Ontario issues more than 2,000 orders in 14 months at construction projects
“It’s just a big pile of feces. No flushing, no water, no soap, no paper, no nothing.” That’s how Mahee De Repentigny describes the bathroom situation at some of the construction sites where she works as part of the Ironworkers local 765. “You might as well just go outside at that point.”
De Repentigny shares her story in a video posted on social media by Monte McNaughton, Ontario’s Minister of Labour, Training, Immigration and Skills Development.
“Everyone has the right to clean and safe bathrooms in the workplace,” says McNaughton in his tweet, where he also calls on construction workers to share their “Bathroom Horror Stories.”
Dozens of people responded with one saying, “Try changing a tampon in a porta potty…I think about toxic shock every time.”
De Repentigny says she won’t use dirty bathrooms or porta potties on construction sites and will instead “drive to Timmies or something…because it doesn’t feel safe to use the bathrooms at work.”
She’s not wrong to feel unsafe, according to Dr. Joel Moody, the chief prevention officer with the Ministry of Labour. He says the COVID-19 pandemic taught us proper hygiene can be the difference between life and death.
“Good personal hygiene, clean water, waste disposal, those have long been recognized as an effective way to prevent the spread of infectious disease,” says Moody, who adds in addition to the risk of transmissible diseases, sanitary bathrooms also help control other workplace hazards and help make sure “you're also minimizing risk of inhaling or ingesting toxic or corrosive substances.”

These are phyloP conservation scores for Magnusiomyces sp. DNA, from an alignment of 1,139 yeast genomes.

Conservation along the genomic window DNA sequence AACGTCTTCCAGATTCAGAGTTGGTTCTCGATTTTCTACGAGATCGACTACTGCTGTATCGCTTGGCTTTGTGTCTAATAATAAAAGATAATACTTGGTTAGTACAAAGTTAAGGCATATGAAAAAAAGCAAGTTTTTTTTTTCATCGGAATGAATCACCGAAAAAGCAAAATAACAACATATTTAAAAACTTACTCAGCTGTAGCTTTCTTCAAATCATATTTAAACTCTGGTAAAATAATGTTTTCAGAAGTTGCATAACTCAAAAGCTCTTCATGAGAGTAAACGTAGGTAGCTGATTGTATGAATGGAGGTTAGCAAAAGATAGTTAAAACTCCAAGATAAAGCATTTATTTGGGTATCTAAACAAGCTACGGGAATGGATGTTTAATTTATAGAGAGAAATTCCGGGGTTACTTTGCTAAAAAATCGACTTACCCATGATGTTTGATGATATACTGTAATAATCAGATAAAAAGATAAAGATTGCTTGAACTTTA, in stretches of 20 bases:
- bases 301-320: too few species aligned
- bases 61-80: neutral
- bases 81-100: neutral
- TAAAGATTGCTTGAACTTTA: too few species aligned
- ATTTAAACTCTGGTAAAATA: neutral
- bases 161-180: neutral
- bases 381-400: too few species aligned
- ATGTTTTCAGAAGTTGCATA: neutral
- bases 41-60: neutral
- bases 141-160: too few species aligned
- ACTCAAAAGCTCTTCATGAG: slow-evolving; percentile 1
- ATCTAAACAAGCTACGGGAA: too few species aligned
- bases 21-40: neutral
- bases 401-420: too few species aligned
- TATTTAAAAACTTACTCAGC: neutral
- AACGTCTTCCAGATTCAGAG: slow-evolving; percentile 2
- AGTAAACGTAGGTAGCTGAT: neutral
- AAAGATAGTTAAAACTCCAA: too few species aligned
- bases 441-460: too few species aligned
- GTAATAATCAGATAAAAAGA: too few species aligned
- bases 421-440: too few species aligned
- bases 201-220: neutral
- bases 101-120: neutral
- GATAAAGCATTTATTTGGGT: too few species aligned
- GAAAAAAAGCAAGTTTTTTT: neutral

The ministry provided Canadian Occupational Safety with the latest statistics from its bathroom blitz of construction projects in Ontario. In 2022, inspectors visited more than 13,650 construction projects and issued more than 1,880 orders related to washrooms.
In January and February of this year inspectors visited 2,085 workplaces and issued a total of 344 orders related to toilet and clean-up facilities.
“The numbers are definitely not where we would want those to be with any of our sites,” says Dr. Moody, “and I'm sure the constructors would also not want those numbers to be that high.”
That’s why the minister put out the call for workers to share their stories, and it’s why the ministry is continuing with its blitz. Inspectors are looking for these requirements.
- clean-up facilities
- heating (if possible)
While most are straightforward, privacy can be difficult to define. Dr. Moody says several factors need to be considered.
“The location of where these facilities should be placed, if you're in a large open construction site, or if you're in a very small site. So it doesn't negate the need, but it looks at how might we find ways to provide better access for the workers while they're doing their jobs.”
Those workers include women, and inspectors are considering equal accessibility.
“Availability of that toilet facility could be unisex. They're single units or they can be separate if they're intended to be used by one gender or the other. So, it's about the availability and ensuring that they are following proper health sanitation processes.”
Aside from best safety practices, Dr. Moody adds clean bathrooms also lead to healthier, happier, and more productive workers.